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This 9-year-old patient has previously had a supernumerary tooth removed which was preventing the eruption of UR1. UR1 has not erupted any further for the past 6 months. The patient is concerned regarding the appearance of UR1. She is fit and well.

Carry out an orthodontic assessment of this patient and then answer the following question:

1. Could a URA be used to bring UR1 down into a more ideal position? If so, design the URA.

Case 10 (Figure 6.10)

Figure 6.10 Facial and intra-oral views of Case 10.

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This patient is 8 years old and does not like the appearance of her top front teeth. The patient is fit and well.

Carry out an orthodontic assessment of this patient and then answer the following question:

1. What is the cause of this patient’s malocclusion? Do you think this patient’s malocclusion is suitable for treatment using a URA?

Case 11 (Figure 6.11)

Figure 6.11 Facial and intra-oral views of Case 11.

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This patient complains of crooked teeth. She is 13 years old and is fit and well. There is no displacement on closure.

Carry out an orthodontic assessment of this pa­tient and then answer the following questions:

1. Do you think the patient is suitable for URA space maintenance to allow spontaneous alignment of both the upper canines following loss of both upper first premolars? If she is suitable, design the appliance.
2. Could a URA be used to align the buccally crowded canines following loss of UR4 and UL4? If she is suitable, design the appliance.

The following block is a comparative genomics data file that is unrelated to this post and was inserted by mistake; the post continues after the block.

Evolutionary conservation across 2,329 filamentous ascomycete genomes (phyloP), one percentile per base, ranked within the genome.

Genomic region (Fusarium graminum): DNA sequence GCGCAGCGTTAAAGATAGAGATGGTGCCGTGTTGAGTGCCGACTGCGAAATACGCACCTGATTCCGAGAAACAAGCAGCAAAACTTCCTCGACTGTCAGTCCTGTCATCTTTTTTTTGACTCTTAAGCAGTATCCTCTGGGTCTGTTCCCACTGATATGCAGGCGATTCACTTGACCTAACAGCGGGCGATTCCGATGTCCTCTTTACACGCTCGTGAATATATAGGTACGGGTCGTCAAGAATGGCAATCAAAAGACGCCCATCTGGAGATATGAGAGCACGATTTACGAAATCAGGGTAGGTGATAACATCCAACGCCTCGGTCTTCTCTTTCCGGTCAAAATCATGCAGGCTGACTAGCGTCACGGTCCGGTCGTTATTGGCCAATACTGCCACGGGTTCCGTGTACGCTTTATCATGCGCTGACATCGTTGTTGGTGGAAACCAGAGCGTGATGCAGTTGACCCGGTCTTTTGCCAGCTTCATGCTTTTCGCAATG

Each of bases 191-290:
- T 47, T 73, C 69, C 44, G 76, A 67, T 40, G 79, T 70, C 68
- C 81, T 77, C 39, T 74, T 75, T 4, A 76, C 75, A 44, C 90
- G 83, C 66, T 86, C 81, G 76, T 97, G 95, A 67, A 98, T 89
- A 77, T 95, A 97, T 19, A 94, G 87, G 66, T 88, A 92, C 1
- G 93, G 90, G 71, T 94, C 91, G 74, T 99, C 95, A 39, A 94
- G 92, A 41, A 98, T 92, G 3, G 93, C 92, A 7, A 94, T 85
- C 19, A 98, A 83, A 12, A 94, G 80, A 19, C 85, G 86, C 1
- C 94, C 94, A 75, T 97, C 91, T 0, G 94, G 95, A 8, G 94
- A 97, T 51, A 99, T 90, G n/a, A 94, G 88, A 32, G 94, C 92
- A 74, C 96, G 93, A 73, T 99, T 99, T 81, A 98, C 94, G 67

3. Do you think the patient is suitable for a URA to correct the upper lateral incisor crossbite? If she is suitable, design the appliance.

Case 12 (Figure 6.12)

Figure 6.12 Facial and intra-oral views of Case 12.

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This 8-year-old girl was referred by her dentist because UR1 has not erupted, although it is palpable high in the labial sulcus. She is fit and well.

Carry out an orthodontic assessment of this patient and then answer the following questions:

1. Would you use a URA to re-create the space for UR1 to erupt? If so, design the appliance.
2. Would you advocate the removal of any teeth prior to activating any appliance you might use?

Case 13 (Figure 6.13)

Figure 6.13 Facial and intra-oral views of Case 13.

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This patient is 11 years old and is concerned about his bite. He has had some orthodontic treatment with a URA before. He does not have a mandibular displacement and he is aware that oral hygiene needs to improve significantly prior to any orthodontic treatment being provided.

Carry out an orthodontic assessment of this patient and then answer the following questions:

1. Assuming that oral hygiene improves to the required standard, would you use a URA to hold open the space for the unerupted upper permanent canine teeth following extraction of the upper first premolar teeth? If so, design the appliance.